As we chatted the first evening away, the guns came out and a long running conversation about how to choose the appropriate snooty double barrel bird buster ensued, with Brent leading the master class, as he would all weekend.

As the clock hit midnight, we broke up, off to bed with some folks electing to camp while the rest of us were not silly enough to refuse a soft bed in the cabin. This group, remarkable in many aspects, had one truly incredible trait (especially for men of a certain age) - nobody really snored loudly. It's the small things that really make a trip.

The next morning, we were up & running with the hounds. A quick breakfast and an exchange of plans led folks to team up and hit the trails. Will and I teamed up for the day, hitting a logging road close by, and going for a short little bushwhack. We passed the opportunity to ground sluice a bird on the road. Little did we know, that was the only bird we’d see in the flesh that morning. After hitting what looked like a lovely little meadow on the GPS (it wasn’t. It was an old cut that was a jungle with old stands being eaten by the vegetation and trails petering out as fast as they started. I was reminded of Chef from Apocalypse Now, as we trudged back to the main road - “Never get out of the F’in boat.”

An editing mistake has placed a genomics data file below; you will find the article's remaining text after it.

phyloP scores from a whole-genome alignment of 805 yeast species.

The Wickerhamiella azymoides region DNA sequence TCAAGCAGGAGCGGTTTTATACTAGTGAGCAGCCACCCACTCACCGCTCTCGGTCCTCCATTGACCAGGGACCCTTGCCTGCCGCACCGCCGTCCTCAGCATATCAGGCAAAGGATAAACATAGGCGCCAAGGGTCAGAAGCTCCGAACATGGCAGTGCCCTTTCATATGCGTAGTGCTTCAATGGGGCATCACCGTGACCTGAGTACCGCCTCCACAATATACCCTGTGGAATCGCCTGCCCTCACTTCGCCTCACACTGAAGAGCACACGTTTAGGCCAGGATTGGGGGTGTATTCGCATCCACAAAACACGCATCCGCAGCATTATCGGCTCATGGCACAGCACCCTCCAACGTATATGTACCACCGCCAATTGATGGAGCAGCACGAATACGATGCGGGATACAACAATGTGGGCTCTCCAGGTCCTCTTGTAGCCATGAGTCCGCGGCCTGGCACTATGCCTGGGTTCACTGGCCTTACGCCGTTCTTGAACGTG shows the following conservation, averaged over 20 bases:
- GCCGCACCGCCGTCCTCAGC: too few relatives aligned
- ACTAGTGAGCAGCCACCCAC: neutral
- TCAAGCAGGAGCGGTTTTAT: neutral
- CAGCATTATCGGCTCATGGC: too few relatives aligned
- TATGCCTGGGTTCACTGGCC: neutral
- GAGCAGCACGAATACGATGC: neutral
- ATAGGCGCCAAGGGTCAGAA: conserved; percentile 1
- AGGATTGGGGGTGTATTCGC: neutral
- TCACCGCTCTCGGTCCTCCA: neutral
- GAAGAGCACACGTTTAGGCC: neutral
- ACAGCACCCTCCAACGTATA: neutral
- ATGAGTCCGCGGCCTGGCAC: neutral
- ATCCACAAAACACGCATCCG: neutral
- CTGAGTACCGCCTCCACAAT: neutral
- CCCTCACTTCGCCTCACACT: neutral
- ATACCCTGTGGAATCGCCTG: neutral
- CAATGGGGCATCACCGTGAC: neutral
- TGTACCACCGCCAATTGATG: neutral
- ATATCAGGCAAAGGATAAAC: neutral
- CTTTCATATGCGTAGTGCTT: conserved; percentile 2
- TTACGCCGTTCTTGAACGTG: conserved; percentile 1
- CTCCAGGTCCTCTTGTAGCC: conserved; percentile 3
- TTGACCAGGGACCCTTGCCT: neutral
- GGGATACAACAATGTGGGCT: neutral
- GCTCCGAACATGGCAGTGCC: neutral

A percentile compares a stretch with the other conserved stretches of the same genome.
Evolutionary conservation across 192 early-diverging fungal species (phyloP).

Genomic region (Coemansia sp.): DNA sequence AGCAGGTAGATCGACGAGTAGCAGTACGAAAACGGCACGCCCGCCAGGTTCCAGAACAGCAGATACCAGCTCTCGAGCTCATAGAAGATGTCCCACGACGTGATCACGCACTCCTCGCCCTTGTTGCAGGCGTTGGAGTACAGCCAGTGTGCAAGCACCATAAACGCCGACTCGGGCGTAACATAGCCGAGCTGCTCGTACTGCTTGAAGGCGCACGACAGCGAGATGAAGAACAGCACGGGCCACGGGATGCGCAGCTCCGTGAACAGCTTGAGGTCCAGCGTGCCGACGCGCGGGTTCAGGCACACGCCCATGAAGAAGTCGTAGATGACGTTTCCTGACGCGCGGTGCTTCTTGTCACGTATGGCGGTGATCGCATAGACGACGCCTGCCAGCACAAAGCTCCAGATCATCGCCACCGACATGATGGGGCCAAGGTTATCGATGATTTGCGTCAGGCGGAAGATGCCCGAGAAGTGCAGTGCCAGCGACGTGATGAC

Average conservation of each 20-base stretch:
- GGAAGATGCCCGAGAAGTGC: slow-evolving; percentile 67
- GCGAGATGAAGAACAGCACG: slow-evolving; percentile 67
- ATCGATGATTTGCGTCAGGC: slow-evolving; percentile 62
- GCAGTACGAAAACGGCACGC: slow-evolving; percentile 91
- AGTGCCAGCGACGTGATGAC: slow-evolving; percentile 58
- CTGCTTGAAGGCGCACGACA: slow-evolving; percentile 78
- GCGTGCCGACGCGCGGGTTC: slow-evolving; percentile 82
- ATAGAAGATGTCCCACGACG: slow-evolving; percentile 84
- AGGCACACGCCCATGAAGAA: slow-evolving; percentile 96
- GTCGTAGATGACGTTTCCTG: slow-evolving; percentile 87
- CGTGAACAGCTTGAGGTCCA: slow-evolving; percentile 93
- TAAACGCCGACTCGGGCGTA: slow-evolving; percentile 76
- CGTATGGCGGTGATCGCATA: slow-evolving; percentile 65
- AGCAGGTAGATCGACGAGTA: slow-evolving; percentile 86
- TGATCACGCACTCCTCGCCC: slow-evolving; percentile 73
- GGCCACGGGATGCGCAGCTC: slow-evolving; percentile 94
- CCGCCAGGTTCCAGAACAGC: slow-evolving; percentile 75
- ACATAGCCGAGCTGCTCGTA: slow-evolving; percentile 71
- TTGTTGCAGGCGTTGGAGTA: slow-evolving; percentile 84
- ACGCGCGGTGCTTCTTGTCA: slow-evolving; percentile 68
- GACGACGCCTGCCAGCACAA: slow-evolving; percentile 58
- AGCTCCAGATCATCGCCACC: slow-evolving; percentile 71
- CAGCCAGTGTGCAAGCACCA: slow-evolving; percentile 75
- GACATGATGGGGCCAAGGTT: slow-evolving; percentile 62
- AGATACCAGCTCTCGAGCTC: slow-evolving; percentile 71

hCkqGOkgpNpfTwsx67ASUyBm3FhiYDAvkQVzTB7hIsF3OH89_7clOe74w8qOyb5nOsuYGQJVkmmhfMHFvbVP09ZX6x3uSm9ZicXlqwl94xnlHRD-8SKoW0Q0xkRxS41IU0cLJTTA=s0


The dog thought us trite, as she bounded around as if she’d snorted an 8 ball of Griselda Blanco’s finest powder. After a 4-5 mile slog through the understory, we headed back to camp for lunch, and to regroup for the afternoon.

Will found a spot for us to try next, so we headed out. Feathers in the parking lot, a good sign. We loaded up the guns and headed down the trail.

WoxhV1_6uBQpLhkszMgaY9v1Y003Sje8Jja9uKbjpS4SjKKmIAd77Gco9SSecfkntFLGxboJ-m4XhlOc128VDOQl5lHjSdegcxr5sPhEd7bRENJFC4z5l-1_HmFTlvzqjvcua6a8=s0


Since Will hadn’t traveled with a shotgun, I had graciously allowed him to carry one of mine. He chose the O/U Griefelt. There was one condition: No ground pounding. Any bird had to be on the wing. After a couple of miles, I heard the gun go off, and a bird head towards the trees.

Rules were made to be broken, and a ruffed grouse will find a way to survive, even with a double load of #6’s headed their way. Some feathers were left behind, so we looked for the dead bird for 10-15 minutes, never to find it.

After a few hundred yards down the trail, the dog peeled off to the left, hot on some scent. We slowed, got on ready, and from the opposite side of the trail, and slightly behind, a bird flushed. I got far behind, garnering a clean miss and a confused look from the dog.

We continued on, and finished the walk, judiciously changing our route out by crossing a creek and getting back to the truck a few miles over what we had planned.

Bird hunting is the sport of kings. It’s supposed to be a leisure activity made for long, slow walks and watching dogs work. Unless you hunt with Will, who apparently feels like you need to trudge through every thicket, jungle and wall of trees he can find, while dragging his portly companion along. The portly companion forgot to bring water as well, because, well, it’s not like it was going to be arduous or anything. I’ve captioned this photo “This is some bullchit right here.”